Btw, the song she performed to was "Jaleo" by Ricky Martin, the sexiest Latino dude alive(i don't care if u don't agree!)

1:32 am  
Blogger MM said...

You know, if you have anything to say, it would be good not to hide behind cloaks of anonymity ... because now I have to call you guys Anonymous 1 and Anonymous 2 just like the Bananas!

OK, Anonymous 1 - just wondering if you are the husband in which case, could you let Maia know I think she did very well and it was a pleasure watching her dance. I did know about her knee as she told us about it prior to the competition and we were worried that she might do herself permanent injury - especially with the African fusion piece.

Glad to know that her piece was original - being influenced by but not stealing from the master teachers is a good thing. I look forward to seeing more of Maia and am sure she will prove herself beyond the clouded judgement of this competition.

Anonymous 2 (you guys are evil as I now have the Bananas in Pyjamas song stuck in my head) - How can you miss it? 3A was further up than you and she was cussing as she now cannot buy lottery! LOL. Well, let's agree to disagree as I am stil traumatised by the sight and do not want to envision it in my little head again.

Also, I am quite sure it was not Jaleo as I would have taken note of it. And re Ricky Martin ... well, I do think he is cute and so did all the cute blokes who visited his suite when he was here. My gay friends want to do nasty and unimaginable things to him so I better go now to my happy place ...

10:47 am  
Anonymous love_to_dance said...

its me again. just came across the comments from "annonymous 1 & 2".

Yah I did like Maia's performances. Her's was definitely one of the best that day and I found out from reading your blog that she did so well albeit hurting her knee! I was very impressed! pretty disappointed that she din get placed in the first 3 though. Funny eh, if as speculated that the competition is not a fair one, why never let Maia win cos she really shined. Makes you wonder doesn't it?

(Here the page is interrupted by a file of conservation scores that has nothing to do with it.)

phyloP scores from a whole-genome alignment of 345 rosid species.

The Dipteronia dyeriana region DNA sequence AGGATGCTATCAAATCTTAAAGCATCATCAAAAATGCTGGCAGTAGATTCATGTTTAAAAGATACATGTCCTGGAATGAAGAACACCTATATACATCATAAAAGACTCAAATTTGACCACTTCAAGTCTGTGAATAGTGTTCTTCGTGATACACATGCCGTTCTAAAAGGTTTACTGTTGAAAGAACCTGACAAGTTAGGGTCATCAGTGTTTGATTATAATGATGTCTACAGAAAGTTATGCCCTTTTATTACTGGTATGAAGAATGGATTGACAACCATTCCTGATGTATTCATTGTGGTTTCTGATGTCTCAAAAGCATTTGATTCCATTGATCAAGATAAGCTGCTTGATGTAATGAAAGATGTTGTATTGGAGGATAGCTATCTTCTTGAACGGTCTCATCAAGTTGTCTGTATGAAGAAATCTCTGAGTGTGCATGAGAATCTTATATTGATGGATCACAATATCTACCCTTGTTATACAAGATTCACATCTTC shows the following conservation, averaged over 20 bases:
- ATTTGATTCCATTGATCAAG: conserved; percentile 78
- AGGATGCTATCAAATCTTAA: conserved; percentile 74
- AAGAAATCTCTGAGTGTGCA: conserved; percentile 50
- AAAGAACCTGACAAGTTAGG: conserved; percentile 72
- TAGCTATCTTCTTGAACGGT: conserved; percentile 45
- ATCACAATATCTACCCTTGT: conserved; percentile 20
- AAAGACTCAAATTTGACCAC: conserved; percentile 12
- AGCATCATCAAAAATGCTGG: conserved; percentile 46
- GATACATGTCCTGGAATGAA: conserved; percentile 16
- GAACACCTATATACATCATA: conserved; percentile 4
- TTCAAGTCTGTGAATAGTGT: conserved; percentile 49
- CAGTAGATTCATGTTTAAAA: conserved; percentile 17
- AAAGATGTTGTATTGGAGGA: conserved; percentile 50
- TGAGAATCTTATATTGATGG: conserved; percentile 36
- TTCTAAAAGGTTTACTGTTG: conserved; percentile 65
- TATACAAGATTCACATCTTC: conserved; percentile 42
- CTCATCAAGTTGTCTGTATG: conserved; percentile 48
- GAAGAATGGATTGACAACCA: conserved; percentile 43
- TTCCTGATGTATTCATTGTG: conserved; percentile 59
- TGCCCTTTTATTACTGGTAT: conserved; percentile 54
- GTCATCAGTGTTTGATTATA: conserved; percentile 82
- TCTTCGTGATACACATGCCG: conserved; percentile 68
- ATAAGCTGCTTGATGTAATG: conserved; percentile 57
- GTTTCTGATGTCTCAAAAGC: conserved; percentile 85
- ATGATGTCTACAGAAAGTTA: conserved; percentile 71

As for Shayna, I don't really remember her whole dance but did feel it was repetitive cos she did a lot of shimmies and turning? I remember her cos she came right after the first dancer who was quite puzzling to watch. *blush*

Her song is the Ricky Martin one lah. dunno the title but the chorus goes something like "ole ole ole olah...." Hm, can enlighten me what you mean by side lunge? if not wrong, she leaned back and pointed when she end right? Is that considered a side lunge? sorry, don't really understand...

Anyway, I agree with you on their troupe along with Ayana, Zahira and Layla. I really really like both segments. They are so good and synchronized! I really think they deserve to win the local segment too! but well, i guess the Sundance was just that much more impressive with their acrobatics.

7:01 pm  
Anonymous Anonymous said...

Rose Ottaviano is Perth's Foremost Bellydancer. I am an old intermediate student of hers. She is very at home on the stage. Rose is Original and is spinning with creative flair, and she set a whole new standard of professionalism. Unlike my first (outdated) teacher bellydancing teacher (unnamed for now) who once yelled out in a class "COME ON GIRLS!!! MORE SEX!!!" to supposedly "encourage" us to dance with more flair. CALM DOWN is all i can say!!! I am middle eastern, and I get upset and rattled when dancers (god forbid TEACHERS) in the West think bellydancing is just pole dancing to a Tabla. It is not. It is sensual, it is beauty, it is strength, it is technique, and its our old cultural art form. So, Rose, thank you for honouring an artform. Its too bad you were not duly acknowledged for your Choreography!! Shukran! Aiewa!! PS> Tarkan is a little erratic, but he knows what he is doing with Saeeidi rhythms ! He is big in Turkey when i was there in the summer of 06.

3:54 pm  
Anonymous Anonymous said...

Rose Ottaviano Rocks. There is no other way to put it. She is Australias foremost Bellydancer! Wish there was an equiv in Canada! WE MISS YOU ROSA !

4:03 pm